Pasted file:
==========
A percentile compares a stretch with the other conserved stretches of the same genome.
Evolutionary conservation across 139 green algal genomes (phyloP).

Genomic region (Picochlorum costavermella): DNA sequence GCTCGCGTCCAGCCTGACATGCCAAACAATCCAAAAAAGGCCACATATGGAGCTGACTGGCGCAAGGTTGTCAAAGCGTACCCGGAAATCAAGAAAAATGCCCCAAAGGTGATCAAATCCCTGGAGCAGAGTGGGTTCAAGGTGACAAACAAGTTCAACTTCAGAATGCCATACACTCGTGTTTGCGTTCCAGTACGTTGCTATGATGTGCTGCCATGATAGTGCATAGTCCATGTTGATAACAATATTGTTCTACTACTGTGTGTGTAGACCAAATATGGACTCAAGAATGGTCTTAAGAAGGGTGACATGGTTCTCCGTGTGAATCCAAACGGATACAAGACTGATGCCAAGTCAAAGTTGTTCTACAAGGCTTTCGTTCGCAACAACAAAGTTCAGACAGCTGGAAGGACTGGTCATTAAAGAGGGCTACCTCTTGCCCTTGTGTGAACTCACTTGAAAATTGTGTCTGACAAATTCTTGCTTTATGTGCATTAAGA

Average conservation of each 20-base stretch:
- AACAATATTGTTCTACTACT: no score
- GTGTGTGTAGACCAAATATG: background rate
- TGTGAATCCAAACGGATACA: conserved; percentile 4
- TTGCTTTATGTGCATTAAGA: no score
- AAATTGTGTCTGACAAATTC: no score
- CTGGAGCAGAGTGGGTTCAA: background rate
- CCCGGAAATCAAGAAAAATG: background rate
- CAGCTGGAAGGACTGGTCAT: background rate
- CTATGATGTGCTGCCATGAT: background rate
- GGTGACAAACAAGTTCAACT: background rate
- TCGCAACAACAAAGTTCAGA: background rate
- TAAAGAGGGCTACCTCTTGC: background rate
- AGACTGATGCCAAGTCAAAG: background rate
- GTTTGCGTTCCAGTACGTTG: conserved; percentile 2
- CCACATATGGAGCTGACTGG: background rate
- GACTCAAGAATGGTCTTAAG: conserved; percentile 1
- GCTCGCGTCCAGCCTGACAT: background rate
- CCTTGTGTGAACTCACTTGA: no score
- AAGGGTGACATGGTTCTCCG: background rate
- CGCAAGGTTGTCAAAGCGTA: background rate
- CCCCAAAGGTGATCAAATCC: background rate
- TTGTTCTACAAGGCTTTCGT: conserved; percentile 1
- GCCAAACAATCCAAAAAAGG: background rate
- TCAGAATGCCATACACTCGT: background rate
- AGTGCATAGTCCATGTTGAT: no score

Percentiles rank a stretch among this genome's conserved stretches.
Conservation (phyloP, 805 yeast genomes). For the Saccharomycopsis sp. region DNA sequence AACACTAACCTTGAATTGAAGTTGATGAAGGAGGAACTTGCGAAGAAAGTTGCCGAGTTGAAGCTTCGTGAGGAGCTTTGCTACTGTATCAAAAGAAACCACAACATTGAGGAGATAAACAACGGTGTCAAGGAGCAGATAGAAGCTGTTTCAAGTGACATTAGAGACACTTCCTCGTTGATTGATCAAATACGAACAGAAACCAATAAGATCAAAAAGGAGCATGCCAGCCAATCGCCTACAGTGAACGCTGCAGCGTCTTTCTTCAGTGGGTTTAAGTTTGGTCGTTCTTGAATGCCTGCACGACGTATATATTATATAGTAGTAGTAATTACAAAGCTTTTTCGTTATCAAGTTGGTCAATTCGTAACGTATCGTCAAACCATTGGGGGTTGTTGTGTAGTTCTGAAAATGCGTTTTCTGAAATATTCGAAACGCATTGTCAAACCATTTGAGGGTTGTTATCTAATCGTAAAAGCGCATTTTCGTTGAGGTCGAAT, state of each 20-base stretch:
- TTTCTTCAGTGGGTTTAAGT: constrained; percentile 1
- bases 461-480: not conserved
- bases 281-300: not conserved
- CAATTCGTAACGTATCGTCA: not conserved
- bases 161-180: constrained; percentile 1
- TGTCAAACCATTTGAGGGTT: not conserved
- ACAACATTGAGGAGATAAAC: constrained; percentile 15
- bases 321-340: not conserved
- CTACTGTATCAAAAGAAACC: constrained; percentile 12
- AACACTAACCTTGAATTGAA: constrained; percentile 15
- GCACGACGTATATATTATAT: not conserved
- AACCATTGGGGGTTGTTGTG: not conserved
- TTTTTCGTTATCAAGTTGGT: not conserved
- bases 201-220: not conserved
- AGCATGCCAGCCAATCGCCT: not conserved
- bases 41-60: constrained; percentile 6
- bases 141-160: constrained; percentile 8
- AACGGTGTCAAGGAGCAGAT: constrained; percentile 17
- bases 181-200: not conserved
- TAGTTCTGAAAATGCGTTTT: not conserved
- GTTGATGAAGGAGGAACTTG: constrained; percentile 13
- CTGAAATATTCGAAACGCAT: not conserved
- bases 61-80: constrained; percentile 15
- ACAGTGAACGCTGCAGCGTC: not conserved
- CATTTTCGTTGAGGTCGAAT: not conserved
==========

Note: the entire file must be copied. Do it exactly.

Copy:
A percentile compares a stretch with the other conserved stretches of the same genome.
Evolutionary conservation across 139 green algal genomes (phyloP).

Genomic region (Picochlorum costavermella): DNA sequence GCTCGCGTCCAGCCTGACATGCCAAACAATCCAAAAAAGGCCACATATGGAGCTGACTGGCGCAAGGTTGTCAAAGCGTACCCGGAAATCAAGAAAAATGCCCCAAAGGTGATCAAATCCCTGGAGCAGAGTGGGTTCAAGGTGACAAACAAGTTCAACTTCAGAATGCCATACACTCGTGTTTGCGTTCCAGTACGTTGCTATGATGTGCTGCCATGATAGTGCATAGTCCATGTTGATAACAATATTGTTCTACTACTGTGTGTGTAGACCAAATATGGACTCAAGAATGGTCTTAAGAAGGGTGACATGGTTCTCCGTGTGAATCCAAACGGATACAAGACTGATGCCAAGTCAAAGTTGTTCTACAAGGCTTTCGTTCGCAACAACAAAGTTCAGACAGCTGGAAGGACTGGTCATTAAAGAGGGCTACCTCTTGCCCTTGTGTGAACTCACTTGAAAATTGTGTCTGACAAATTCTTGCTTTATGTGCATTAAGA

Average conservation of each 20-base stretch:
- AACAATATTGTTCTACTACT: no score
- GTGTGTGTAGACCAAATATG: background rate
- TGTGAATCCAAACGGATACA: conserved; percentile 4
- TTGCTTTATGTGCATTAAGA: no score
- AAATTGTGTCTGACAAATTC: no score
- CTGGAGCAGAGTGGGTTCAA: background rate
- CCCGGAAATCAAGAAAAATG: background rate
- CAGCTGGAAGGACTGGTCAT: background rate
- CTATGATGTGCTGCCATGAT: background rate
- GGTGACAAACAAGTTCAACT: background rate
- TCGCAACAACAAAGTTCAGA: background rate
- TAAAGAGGGCTACCTCTTGC: background rate
- AGACTGATGCCAAGTCAAAG: background rate
- GTTTGCGTTCCAGTACGTTG: conserved; percentile 2
- CCACATATGGAGCTGACTGG: background rate
- GACTCAAGAATGGTCTTAAG: conserved; percentile 1
- GCTCGCGTCCAGCCTGACAT: background rate
- CCTTGTGTGAACTCACTTGA: no score
- AAGGGTGACATGGTTCTCCG: background rate
- CGCAAGGTTGTCAAAGCGTA: background rate
- CCCCAAAGGTGATCAAATCC: background rate
- TTGTTCTACAAGGCTTTCGT: conserved; percentile 1
- GCCAAACAATCCAAAAAAGG: background rate
- TCAGAATGCCATACACTCGT: background rate
- AGTGCATAGTCCATGTTGAT: no score

Percentiles rank a stretch among this genome's conserved stretches.
Conservation (phyloP, 805 yeast genomes). For the Saccharomycopsis sp. region DNA sequence AACACTAACCTTGAATTGAAGTTGATGAAGGAGGAACTTGCGAAGAAAGTTGCCGAGTTGAAGCTTCGTGAGGAGCTTTGCTACTGTATCAAAAGAAACCACAACATTGAGGAGATAAACAACGGTGTCAAGGAGCAGATAGAAGCTGTTTCAAGTGACATTAGAGACACTTCCTCGTTGATTGATCAAATACGAACAGAAACCAATAAGATCAAAAAGGAGCATGCCAGCCAATCGCCTACAGTGAACGCTGCAGCGTCTTTCTTCAGTGGGTTTAAGTTTGGTCGTTCTTGAATGCCTGCACGACGTATATATTATATAGTAGTAGTAATTACAAAGCTTTTTCGTTATCAAGTTGGTCAATTCGTAACGTATCGTCAAACCATTGGGGGTTGTTGTGTAGTTCTGAAAATGCGTTTTCTGAAATATTCGAAACGCATTGTCAAACCATTTGAGGGTTGTTATCTAATCGTAAAAGCGCATTTTCGTTGAGGTCGAAT, state of each 20-base stretch:
- TTTCTTCAGTGGGTTTAAGT: constrained; percentile 1
- bases 461-480: not conserved
- bases 281-300: not conserved
- CAATTCGTAACGTATCGTCA: not conserved
- bases 161-180: constrained; percentile 1
- TGTCAAACCATTTGAGGGTT: not conserved
- ACAACATTGAGGAGATAAAC: constrained; percentile 15
- bases 321-340: not conserved
- CTACTGTATCAAAAGAAACC: constrained; percentile 12
- AACACTAACCTTGAATTGAA: constrained; percentile 15
- GCACGACGTATATATTATAT: not conserved
- AACCATTGGGGGTTGTTGTG: not conserved
- TTTTTCGTTATCAAGTTGGT: not conserved
- bases 201-220: not conserved
- AGCATGCCAGCCAATCGCCT: not conserved
- bases 41-60: constrained; percentile 6
- bases 141-160: constrained; percentile 8
- AACGGTGTCAAGGAGCAGAT: constrained; percentile 17
- bases 181-200: not conserved
- TAGTTCTGAAAATGCGTTTT: not conserved
- GTTGATGAAGGAGGAACTTG: constrained; percentile 13
- CTGAAATATTCGAAACGCAT: not conserved
- bases 61-80: constrained; percentile 15
- ACAGTGAACGCTGCAGCGTC: not conserved
- CATTTTCGTTGAGGTCGAAT: not conserved